Originally written January 8, 2013.
In the last few months, I’ve decided to start taking the study and practice of food, cooking, and culture more seriously, creating for myself a study plan in the manner of self-directed Goddard studies. As I decided to embark on a serious, directed study on food, I wondered where I would start.
I examined the curricula from Culinary Institute of America (CIA) and French Culinary Institute (now International Culinary Center, or ICC).
I pored over the most recent edition of The Professional Chef (CIA’s textbook), as well as previous editions. I perused Professional Cooking, a competing textbook written by one of CIA’s graduates. I thought seriously about enrolling in FCI, as my friend had for pastry, not necessarily to pursue a career in a kitchen, but to nail the fundamentals. To be immersed, forced to stand in a kitchen, spending hours on technique, getting it right. A place where I wouldn’t have to worry about waste, buying my own ingredients, making dinner according to Curt’s or my appetite. But the price tag is hefty – $46,000 for 6 months of intensive study – and with a wedding to save up for, and the enrollment dates not working with our travel or wedding plans, I reconsidered. Additionally, I thought the advantage of taking a professional course would be personal enrichment of fundamental techniques – however, how skewed are the techniques toward French cuisine, despite the recent renaming of the institution?
I was born in New England, migrated to the Atlantic provinces of Canada, followed by the prairie province of Manitoba, then to the Gulf Coast of Florida. My parents are Filipino, my dad from Cavite in the region of Luzon, and my mom from Cebu in the Visayas, regions that have separate main dialects. Growing up, I would hear both the Tagalog and Cebuano dialects, absorbing some words, but not knowing how to distinguish between the two. So it was, with the food that my mom fed us: I wouldn’t have been able to differentiate between the ethnic origins of siopao, blueberry jam, pork adobo, fried chicken, spaghetti, or strawberry mousse. I’m marrying someone who was born in the Midwest and grew up in Florida’s Gulf Coast region, whose comfort food sits nestled within the womb of Southern classics. And we both live in New York City, visiting the Greenmarket for our produce once a week.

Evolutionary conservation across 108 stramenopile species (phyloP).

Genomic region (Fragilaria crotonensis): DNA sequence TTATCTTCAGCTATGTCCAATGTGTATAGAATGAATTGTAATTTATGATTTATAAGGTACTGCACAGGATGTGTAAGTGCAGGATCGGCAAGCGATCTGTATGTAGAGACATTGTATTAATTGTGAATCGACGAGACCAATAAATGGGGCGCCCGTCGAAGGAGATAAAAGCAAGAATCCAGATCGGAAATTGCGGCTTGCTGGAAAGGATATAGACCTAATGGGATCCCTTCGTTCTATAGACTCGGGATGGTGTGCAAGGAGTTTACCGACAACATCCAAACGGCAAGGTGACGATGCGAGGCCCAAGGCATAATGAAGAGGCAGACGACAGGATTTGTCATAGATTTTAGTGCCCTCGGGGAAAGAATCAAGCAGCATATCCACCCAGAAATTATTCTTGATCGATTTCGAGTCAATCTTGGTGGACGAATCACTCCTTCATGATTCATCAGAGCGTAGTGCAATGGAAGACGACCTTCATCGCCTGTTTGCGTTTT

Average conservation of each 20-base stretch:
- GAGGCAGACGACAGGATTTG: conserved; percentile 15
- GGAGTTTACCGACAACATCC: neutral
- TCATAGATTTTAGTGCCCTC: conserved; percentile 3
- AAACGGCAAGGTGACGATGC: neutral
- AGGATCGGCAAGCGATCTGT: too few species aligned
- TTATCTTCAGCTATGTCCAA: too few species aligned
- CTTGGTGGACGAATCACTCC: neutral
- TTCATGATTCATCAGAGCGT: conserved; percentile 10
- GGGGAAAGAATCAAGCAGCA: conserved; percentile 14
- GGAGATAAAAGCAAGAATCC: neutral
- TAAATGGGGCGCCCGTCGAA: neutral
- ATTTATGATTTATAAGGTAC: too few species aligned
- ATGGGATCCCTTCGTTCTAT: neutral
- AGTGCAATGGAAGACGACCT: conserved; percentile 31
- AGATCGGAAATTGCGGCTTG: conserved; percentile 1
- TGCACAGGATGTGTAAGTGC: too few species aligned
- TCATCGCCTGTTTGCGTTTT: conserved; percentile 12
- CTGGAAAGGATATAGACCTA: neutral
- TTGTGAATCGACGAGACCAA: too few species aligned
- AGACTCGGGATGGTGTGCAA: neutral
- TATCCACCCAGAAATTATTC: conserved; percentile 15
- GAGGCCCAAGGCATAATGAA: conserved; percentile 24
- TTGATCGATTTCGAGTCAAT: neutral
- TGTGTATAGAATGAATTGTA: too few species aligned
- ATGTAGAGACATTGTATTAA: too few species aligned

So where does that leave me, in terms of what food calls out to be mastered in my kitchen? Would mastering French technique assist me in my quest to understand food, culture, and context? Would an institution geared toward classic French cuisine give me a great base to explore other cultures’ techniques and cuisines? Perhaps. Anthony Bourdain said once that everything we know about cooking we learned from the French. But I think this is somewhat of an ethnocentric view of cooking. There’s no collective unconscious explanation of how the Chinese, Native Americans, and Africans developed their cuisines. And as I browsed the bookshelves of Kitchen Arts and Letters, Strand, and Barnes and Noble, I realized I was most interested in cultural studies of food, the books that went deeply into a region to emerge with a picture of tastes that reflected the cornucopia of people who lived there. Gumbo in Louisiana with its influences from Natives who gave us filé, Africans’ okra, and French roux. Arroz con pollo in Tampa, reflecting the history of Cubans in Ybor City. By going deep into a region’s food, I would also learn the history of slavery, the African influence on rice plantations in the Carolinas and “Big House” cooking.
For me, mastering the techniques of cooking meat, vegetables, eggs aren’t enough – though these are important to me too. I also want to know how people have handled their ingredients through years – the traditional recipes that stay traditional, that have become classics not just because of their thrift, but because they’re also delicious. Closer to “home,” is the question of how immigrant cultures have created and recreated home once they arrived to a new land, absorbing new produce and cooking techniques, integrating them into their homeland’s way of cooking.
I have started my study with an overview of Southern cooking: at Curtis’s and my wedding, we will be serving both Southern and Filipino food. While partially a symbolic gesture (the Southern and Filipino “merging” on a buffet table), it’s also an attempt to show complementary cuisines. There’s a large Filipino community in Tampa Bay, where Curt and I both spent our youth. My mom was telling me sometime last year about how her friends gave her lemongrass, mango, pandan, calamansi that they grew in their backyards. While Florida’s latitude is more northern than the Philippines, there are nonetheless enough similarities in climate that one can grow some of the same produce. This made me think of other similarities: roasting a whole pig, vinegar/barbecue sauce. If not the same, I felt the cuisines might at least be complementary.
So I’ve started with the American South. There’s a desire to please both of our appetites here, as both Curt and I will have to eat everything I make, and we both love Southern food anyway. In the following entries, I’ll discuss the different dishes I’ve made in the past few weeks, what I’ve learned about their origin, and the history of the people and place that contributed to the dish.